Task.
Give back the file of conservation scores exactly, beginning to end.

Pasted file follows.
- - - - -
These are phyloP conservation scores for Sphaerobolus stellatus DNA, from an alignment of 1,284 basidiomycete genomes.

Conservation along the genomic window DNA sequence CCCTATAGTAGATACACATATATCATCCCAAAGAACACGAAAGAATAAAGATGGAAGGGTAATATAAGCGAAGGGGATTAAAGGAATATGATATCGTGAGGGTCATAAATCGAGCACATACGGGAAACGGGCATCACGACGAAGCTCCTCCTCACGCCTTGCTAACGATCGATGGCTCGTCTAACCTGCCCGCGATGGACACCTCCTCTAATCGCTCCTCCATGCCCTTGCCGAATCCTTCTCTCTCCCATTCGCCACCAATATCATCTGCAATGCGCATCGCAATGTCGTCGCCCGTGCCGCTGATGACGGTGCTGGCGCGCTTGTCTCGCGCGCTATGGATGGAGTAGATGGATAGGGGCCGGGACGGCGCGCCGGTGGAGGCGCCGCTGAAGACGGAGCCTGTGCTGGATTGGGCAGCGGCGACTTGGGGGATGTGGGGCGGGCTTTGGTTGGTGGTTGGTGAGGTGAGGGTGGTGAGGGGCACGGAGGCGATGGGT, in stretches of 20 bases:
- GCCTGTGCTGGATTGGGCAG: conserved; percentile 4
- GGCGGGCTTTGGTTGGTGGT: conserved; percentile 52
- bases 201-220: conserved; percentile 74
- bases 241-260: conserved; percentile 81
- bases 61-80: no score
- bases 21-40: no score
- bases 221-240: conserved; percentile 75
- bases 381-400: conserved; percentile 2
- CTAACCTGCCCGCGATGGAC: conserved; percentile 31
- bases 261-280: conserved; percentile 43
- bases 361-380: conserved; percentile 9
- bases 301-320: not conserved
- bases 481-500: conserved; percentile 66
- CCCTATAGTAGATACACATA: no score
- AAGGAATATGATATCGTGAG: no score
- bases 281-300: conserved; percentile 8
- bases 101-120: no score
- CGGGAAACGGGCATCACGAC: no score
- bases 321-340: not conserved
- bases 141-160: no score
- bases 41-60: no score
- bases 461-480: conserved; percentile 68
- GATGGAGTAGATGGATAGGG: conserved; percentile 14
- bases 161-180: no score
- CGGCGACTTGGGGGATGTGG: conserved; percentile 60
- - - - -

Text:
These are phyloP conservation scores for Sphaerobolus stellatus DNA, from an alignment of 1,284 basidiomycete genomes.

Conservation along the genomic window DNA sequence CCCTATAGTAGATACACATATATCATCCCAAAGAACACGAAAGAATAAAGATGGAAGGGTAATATAAGCGAAGGGGATTAAAGGAATATGATATCGTGAGGGTCATAAATCGAGCACATACGGGAAACGGGCATCACGACGAAGCTCCTCCTCACGCCTTGCTAACGATCGATGGCTCGTCTAACCTGCCCGCGATGGACACCTCCTCTAATCGCTCCTCCATGCCCTTGCCGAATCCTTCTCTCTCCCATTCGCCACCAATATCATCTGCAATGCGCATCGCAATGTCGTCGCCCGTGCCGCTGATGACGGTGCTGGCGCGCTTGTCTCGCGCGCTATGGATGGAGTAGATGGATAGGGGCCGGGACGGCGCGCCGGTGGAGGCGCCGCTGAAGACGGAGCCTGTGCTGGATTGGGCAGCGGCGACTTGGGGGATGTGGGGCGGGCTTTGGTTGGTGGTTGGTGAGGTGAGGGTGGTGAGGGGCACGGAGGCGATGGGT, in stretches of 20 bases:
- GCCTGTGCTGGATTGGGCAG: conserved; percentile 4
- GGCGGGCTTTGGTTGGTGGT: conserved; percentile 52
- bases 201-220: conserved; percentile 74
- bases 241-260: conserved; percentile 81
- bases 61-80: no score
- bases 21-40: no score
- bases 221-240: conserved; percentile 75
- bases 381-400: conserved; percentile 2
- CTAACCTGCCCGCGATGGAC: conserved; percentile 31
- bases 261-280: conserved; percentile 43
- bases 361-380: conserved; percentile 9
- bases 301-320: not conserved
- bases 481-500: conserved; percentile 66
- CCCTATAGTAGATACACATA: no score
- AAGGAATATGATATCGTGAG: no score
- bases 281-300: conserved; percentile 8
- bases 101-120: no score
- CGGGAAACGGGCATCACGAC: no score
- bases 321-340: not conserved
- bases 141-160: no score
- bases 41-60: no score
- bases 461-480: conserved; percentile 68
- GATGGAGTAGATGGATAGGG: conserved; percentile 14
- bases 161-180: no score
- CGGCGACTTGGGGGATGTGG: conserved; percentile 60